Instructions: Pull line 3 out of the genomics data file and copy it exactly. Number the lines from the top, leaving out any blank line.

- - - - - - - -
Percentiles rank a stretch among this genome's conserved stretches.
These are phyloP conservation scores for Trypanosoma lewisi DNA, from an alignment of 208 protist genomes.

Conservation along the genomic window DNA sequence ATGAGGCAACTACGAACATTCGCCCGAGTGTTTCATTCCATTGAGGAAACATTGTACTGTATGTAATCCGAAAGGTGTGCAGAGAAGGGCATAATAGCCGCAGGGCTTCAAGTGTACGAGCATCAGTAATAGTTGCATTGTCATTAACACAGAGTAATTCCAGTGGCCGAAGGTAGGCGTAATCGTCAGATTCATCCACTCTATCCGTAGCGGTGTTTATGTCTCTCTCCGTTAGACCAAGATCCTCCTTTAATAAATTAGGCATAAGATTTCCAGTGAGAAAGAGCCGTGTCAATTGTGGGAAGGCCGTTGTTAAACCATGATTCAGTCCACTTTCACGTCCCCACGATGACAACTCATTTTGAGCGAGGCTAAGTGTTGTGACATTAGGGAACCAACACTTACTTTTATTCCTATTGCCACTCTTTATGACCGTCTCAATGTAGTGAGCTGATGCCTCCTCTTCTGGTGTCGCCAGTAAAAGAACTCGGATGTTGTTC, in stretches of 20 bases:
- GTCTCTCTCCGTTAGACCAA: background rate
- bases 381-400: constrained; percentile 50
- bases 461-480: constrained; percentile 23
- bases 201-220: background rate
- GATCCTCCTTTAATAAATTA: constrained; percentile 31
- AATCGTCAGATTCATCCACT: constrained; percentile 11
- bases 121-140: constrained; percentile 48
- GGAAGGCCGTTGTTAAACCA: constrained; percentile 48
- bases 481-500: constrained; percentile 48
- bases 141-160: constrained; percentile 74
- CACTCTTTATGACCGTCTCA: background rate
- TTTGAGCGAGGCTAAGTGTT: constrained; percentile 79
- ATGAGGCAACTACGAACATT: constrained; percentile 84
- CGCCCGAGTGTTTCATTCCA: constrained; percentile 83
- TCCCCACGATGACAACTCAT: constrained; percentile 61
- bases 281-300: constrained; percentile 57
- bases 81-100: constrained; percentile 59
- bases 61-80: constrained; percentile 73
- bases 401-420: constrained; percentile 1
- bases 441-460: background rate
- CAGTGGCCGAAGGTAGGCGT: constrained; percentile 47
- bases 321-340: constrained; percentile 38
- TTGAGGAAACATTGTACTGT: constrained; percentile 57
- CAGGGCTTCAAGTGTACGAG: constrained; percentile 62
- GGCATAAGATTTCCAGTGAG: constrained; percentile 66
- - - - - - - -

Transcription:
Conservation along the genomic window DNA sequence ATGAGGCAACTACGAACATTCGCCCGAGTGTTTCATTCCATTGAGGAAACATTGTACTGTATGTAATCCGAAAGGTGTGCAGAGAAGGGCATAATAGCCGCAGGGCTTCAAGTGTACGAGCATCAGTAATAGTTGCATTGTCATTAACACAGAGTAATTCCAGTGGCCGAAGGTAGGCGTAATCGTCAGATTCATCCACTCTATCCGTAGCGGTGTTTATGTCTCTCTCCGTTAGACCAAGATCCTCCTTTAATAAATTAGGCATAAGATTTCCAGTGAGAAAGAGCCGTGTCAATTGTGGGAAGGCCGTTGTTAAACCATGATTCAGTCCACTTTCACGTCCCCACGATGACAACTCATTTTGAGCGAGGCTAAGTGTTGTGACATTAGGGAACCAACACTTACTTTTATTCCTATTGCCACTCTTTATGACCGTCTCAATGTAGTGAGCTGATGCCTCCTCTTCTGGTGTCGCCAGTAAAAGAACTCGGATGTTGTTC, in stretches of 20 bases: